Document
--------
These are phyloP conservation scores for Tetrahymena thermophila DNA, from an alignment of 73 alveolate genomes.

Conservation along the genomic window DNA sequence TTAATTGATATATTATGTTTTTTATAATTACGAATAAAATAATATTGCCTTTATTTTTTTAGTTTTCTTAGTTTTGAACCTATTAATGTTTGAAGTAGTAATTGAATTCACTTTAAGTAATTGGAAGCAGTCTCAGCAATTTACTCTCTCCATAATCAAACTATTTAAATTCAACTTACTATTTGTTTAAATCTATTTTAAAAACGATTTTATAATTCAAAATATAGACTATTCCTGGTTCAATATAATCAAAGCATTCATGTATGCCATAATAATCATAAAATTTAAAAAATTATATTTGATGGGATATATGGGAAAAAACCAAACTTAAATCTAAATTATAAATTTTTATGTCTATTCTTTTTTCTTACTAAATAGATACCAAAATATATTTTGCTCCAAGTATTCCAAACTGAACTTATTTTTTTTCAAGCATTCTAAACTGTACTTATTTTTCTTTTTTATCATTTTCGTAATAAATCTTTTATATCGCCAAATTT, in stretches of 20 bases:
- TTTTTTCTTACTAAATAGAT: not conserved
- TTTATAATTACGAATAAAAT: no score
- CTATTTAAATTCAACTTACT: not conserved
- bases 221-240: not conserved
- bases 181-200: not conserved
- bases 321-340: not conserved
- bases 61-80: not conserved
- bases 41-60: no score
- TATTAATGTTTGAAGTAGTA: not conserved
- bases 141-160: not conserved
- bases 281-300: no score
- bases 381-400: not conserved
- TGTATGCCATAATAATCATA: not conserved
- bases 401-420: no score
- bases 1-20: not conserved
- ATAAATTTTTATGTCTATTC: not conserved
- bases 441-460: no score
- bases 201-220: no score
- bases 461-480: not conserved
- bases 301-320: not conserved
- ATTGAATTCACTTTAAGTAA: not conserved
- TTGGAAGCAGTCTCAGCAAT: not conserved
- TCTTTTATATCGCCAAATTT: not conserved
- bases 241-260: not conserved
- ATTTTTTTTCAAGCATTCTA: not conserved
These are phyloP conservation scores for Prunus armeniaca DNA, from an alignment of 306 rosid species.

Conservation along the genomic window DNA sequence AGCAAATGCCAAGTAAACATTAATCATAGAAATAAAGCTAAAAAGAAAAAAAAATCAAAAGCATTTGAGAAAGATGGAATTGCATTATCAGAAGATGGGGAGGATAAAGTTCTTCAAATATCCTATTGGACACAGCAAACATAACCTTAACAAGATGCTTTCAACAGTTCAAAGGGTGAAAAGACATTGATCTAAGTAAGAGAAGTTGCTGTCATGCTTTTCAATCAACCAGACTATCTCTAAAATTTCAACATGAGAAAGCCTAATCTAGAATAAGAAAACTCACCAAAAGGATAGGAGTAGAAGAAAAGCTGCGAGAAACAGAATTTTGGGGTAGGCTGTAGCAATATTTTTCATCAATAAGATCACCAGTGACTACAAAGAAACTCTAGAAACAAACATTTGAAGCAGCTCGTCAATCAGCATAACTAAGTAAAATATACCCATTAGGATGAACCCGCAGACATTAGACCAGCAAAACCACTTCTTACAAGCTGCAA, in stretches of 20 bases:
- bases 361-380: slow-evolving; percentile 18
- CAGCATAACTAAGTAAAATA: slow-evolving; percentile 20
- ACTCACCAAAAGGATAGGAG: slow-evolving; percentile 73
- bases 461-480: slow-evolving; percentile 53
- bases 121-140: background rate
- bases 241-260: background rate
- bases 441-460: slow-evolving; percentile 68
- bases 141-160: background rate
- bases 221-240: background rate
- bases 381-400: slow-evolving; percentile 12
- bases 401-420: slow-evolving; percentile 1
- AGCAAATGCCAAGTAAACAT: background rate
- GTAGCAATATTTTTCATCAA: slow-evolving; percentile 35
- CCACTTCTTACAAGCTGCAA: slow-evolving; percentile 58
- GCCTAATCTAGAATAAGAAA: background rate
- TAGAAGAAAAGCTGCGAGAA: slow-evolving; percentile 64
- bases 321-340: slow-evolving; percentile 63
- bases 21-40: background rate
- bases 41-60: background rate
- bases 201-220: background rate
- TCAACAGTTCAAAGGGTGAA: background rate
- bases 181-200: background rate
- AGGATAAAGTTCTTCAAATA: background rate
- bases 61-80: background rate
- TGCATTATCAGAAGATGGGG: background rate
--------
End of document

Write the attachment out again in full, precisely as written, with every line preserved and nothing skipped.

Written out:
These are phyloP conservation scores for Tetrahymena thermophila DNA, from an alignment of 73 alveolate genomes.

Conservation along the genomic window DNA sequence TTAATTGATATATTATGTTTTTTATAATTACGAATAAAATAATATTGCCTTTATTTTTTTAGTTTTCTTAGTTTTGAACCTATTAATGTTTGAAGTAGTAATTGAATTCACTTTAAGTAATTGGAAGCAGTCTCAGCAATTTACTCTCTCCATAATCAAACTATTTAAATTCAACTTACTATTTGTTTAAATCTATTTTAAAAACGATTTTATAATTCAAAATATAGACTATTCCTGGTTCAATATAATCAAAGCATTCATGTATGCCATAATAATCATAAAATTTAAAAAATTATATTTGATGGGATATATGGGAAAAAACCAAACTTAAATCTAAATTATAAATTTTTATGTCTATTCTTTTTTCTTACTAAATAGATACCAAAATATATTTTGCTCCAAGTATTCCAAACTGAACTTATTTTTTTTCAAGCATTCTAAACTGTACTTATTTTTCTTTTTTATCATTTTCGTAATAAATCTTTTATATCGCCAAATTT, in stretches of 20 bases:
- TTTTTTCTTACTAAATAGAT: not conserved
- TTTATAATTACGAATAAAAT: no score
- CTATTTAAATTCAACTTACT: not conserved
- bases 221-240: not conserved
- bases 181-200: not conserved
- bases 321-340: not conserved
- bases 61-80: not conserved
- bases 41-60: no score
- TATTAATGTTTGAAGTAGTA: not conserved
- bases 141-160: not conserved
- bases 281-300: no score
- bases 381-400: not conserved
- TGTATGCCATAATAATCATA: not conserved
- bases 401-420: no score
- bases 1-20: not conserved
- ATAAATTTTTATGTCTATTC: not conserved
- bases 441-460: no score
- bases 201-220: no score
- bases 461-480: not conserved
- bases 301-320: not conserved
- ATTGAATTCACTTTAAGTAA: not conserved
- TTGGAAGCAGTCTCAGCAAT: not conserved
- TCTTTTATATCGCCAAATTT: not conserved
- bases 241-260: not conserved
- ATTTTTTTTCAAGCATTCTA: not conserved
These are phyloP conservation scores for Prunus armeniaca DNA, from an alignment of 306 rosid species.

Conservation along the genomic window DNA sequence AGCAAATGCCAAGTAAACATTAATCATAGAAATAAAGCTAAAAAGAAAAAAAAATCAAAAGCATTTGAGAAAGATGGAATTGCATTATCAGAAGATGGGGAGGATAAAGTTCTTCAAATATCCTATTGGACACAGCAAACATAACCTTAACAAGATGCTTTCAACAGTTCAAAGGGTGAAAAGACATTGATCTAAGTAAGAGAAGTTGCTGTCATGCTTTTCAATCAACCAGACTATCTCTAAAATTTCAACATGAGAAAGCCTAATCTAGAATAAGAAAACTCACCAAAAGGATAGGAGTAGAAGAAAAGCTGCGAGAAACAGAATTTTGGGGTAGGCTGTAGCAATATTTTTCATCAATAAGATCACCAGTGACTACAAAGAAACTCTAGAAACAAACATTTGAAGCAGCTCGTCAATCAGCATAACTAAGTAAAATATACCCATTAGGATGAACCCGCAGACATTAGACCAGCAAAACCACTTCTTACAAGCTGCAA, in stretches of 20 bases:
- bases 361-380: slow-evolving; percentile 18
- CAGCATAACTAAGTAAAATA: slow-evolving; percentile 20
- ACTCACCAAAAGGATAGGAG: slow-evolving; percentile 73
- bases 461-480: slow-evolving; percentile 53
- bases 121-140: background rate
- bases 241-260: background rate
- bases 441-460: slow-evolving; percentile 68
- bases 141-160: background rate
- bases 221-240: background rate
- bases 381-400: slow-evolving; percentile 12
- bases 401-420: slow-evolving; percentile 1
- AGCAAATGCCAAGTAAACAT: background rate
- GTAGCAATATTTTTCATCAA: slow-evolving; percentile 35
- CCACTTCTTACAAGCTGCAA: slow-evolving; percentile 58
- GCCTAATCTAGAATAAGAAA: background rate
- TAGAAGAAAAGCTGCGAGAA: slow-evolving; percentile 64
- bases 321-340: slow-evolving; percentile 63
- bases 21-40: background rate
- bases 41-60: background rate
- bases 201-220: background rate
- TCAACAGTTCAAAGGGTGAA: background rate
- bases 181-200: background rate
- AGGATAAAGTTCTTCAAATA: background rate
- bases 61-80: background rate
- TGCATTATCAGAAGATGGGG: background rate